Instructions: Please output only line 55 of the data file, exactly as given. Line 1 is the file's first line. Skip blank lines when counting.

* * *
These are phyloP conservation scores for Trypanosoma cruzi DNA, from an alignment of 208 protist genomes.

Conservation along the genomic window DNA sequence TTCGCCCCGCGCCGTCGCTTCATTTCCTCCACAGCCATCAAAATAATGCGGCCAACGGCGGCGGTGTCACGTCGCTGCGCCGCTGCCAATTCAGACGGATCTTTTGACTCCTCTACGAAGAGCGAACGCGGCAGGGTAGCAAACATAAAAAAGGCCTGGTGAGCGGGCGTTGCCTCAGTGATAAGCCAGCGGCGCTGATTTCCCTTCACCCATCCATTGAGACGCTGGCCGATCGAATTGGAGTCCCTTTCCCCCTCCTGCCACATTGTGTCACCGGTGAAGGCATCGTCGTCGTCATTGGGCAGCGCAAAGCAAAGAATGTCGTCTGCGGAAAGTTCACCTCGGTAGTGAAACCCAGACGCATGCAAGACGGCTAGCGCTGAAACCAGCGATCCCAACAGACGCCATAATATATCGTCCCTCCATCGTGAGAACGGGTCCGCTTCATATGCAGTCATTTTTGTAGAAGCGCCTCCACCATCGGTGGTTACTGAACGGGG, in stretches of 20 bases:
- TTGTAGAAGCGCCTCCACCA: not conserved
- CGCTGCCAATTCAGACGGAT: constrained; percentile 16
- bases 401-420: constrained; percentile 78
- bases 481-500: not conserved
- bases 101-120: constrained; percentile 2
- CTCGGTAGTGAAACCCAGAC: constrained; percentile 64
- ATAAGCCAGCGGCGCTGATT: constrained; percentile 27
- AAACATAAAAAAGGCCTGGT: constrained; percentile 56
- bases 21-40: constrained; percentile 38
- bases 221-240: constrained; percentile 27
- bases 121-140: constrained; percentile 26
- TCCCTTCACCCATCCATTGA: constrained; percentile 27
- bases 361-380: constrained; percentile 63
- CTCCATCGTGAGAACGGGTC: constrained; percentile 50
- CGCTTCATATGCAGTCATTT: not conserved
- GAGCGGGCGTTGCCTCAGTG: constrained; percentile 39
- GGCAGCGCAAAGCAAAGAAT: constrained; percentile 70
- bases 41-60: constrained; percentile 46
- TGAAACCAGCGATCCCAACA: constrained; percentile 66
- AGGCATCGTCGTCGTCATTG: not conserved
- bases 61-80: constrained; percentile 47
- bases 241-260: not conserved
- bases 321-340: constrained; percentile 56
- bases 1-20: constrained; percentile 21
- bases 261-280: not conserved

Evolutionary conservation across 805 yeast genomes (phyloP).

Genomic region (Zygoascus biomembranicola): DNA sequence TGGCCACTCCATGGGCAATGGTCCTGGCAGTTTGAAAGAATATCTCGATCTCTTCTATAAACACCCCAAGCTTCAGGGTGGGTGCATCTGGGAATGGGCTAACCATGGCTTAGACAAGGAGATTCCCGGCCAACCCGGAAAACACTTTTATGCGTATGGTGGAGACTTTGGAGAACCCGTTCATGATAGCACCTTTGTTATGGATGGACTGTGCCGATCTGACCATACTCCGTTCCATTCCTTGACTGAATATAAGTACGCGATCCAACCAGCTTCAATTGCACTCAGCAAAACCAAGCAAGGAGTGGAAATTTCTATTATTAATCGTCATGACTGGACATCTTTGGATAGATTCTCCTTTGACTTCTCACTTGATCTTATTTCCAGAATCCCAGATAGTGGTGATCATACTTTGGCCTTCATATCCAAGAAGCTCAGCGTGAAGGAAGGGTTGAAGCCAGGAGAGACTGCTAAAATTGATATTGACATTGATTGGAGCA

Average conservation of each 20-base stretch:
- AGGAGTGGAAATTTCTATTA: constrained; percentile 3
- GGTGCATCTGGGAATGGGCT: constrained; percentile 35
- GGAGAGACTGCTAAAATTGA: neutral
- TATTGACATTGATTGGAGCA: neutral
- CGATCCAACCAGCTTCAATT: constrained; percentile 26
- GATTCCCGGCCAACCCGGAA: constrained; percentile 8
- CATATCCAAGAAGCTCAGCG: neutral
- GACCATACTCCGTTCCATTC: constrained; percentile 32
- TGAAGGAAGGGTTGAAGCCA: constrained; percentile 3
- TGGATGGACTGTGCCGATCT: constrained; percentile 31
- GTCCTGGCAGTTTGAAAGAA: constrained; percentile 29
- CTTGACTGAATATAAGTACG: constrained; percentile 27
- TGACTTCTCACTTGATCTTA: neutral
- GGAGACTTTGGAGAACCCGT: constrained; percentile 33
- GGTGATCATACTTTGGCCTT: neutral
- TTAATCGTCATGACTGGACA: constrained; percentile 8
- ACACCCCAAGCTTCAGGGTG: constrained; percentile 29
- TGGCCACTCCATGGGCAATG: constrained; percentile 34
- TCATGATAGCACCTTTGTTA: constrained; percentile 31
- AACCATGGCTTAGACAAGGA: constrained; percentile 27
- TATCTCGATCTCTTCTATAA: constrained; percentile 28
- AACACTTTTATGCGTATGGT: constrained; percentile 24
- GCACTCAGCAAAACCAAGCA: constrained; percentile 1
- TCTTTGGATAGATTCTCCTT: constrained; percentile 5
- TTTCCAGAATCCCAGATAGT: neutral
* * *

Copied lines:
- TTTCCAGAATCCCAGATAGT: neutral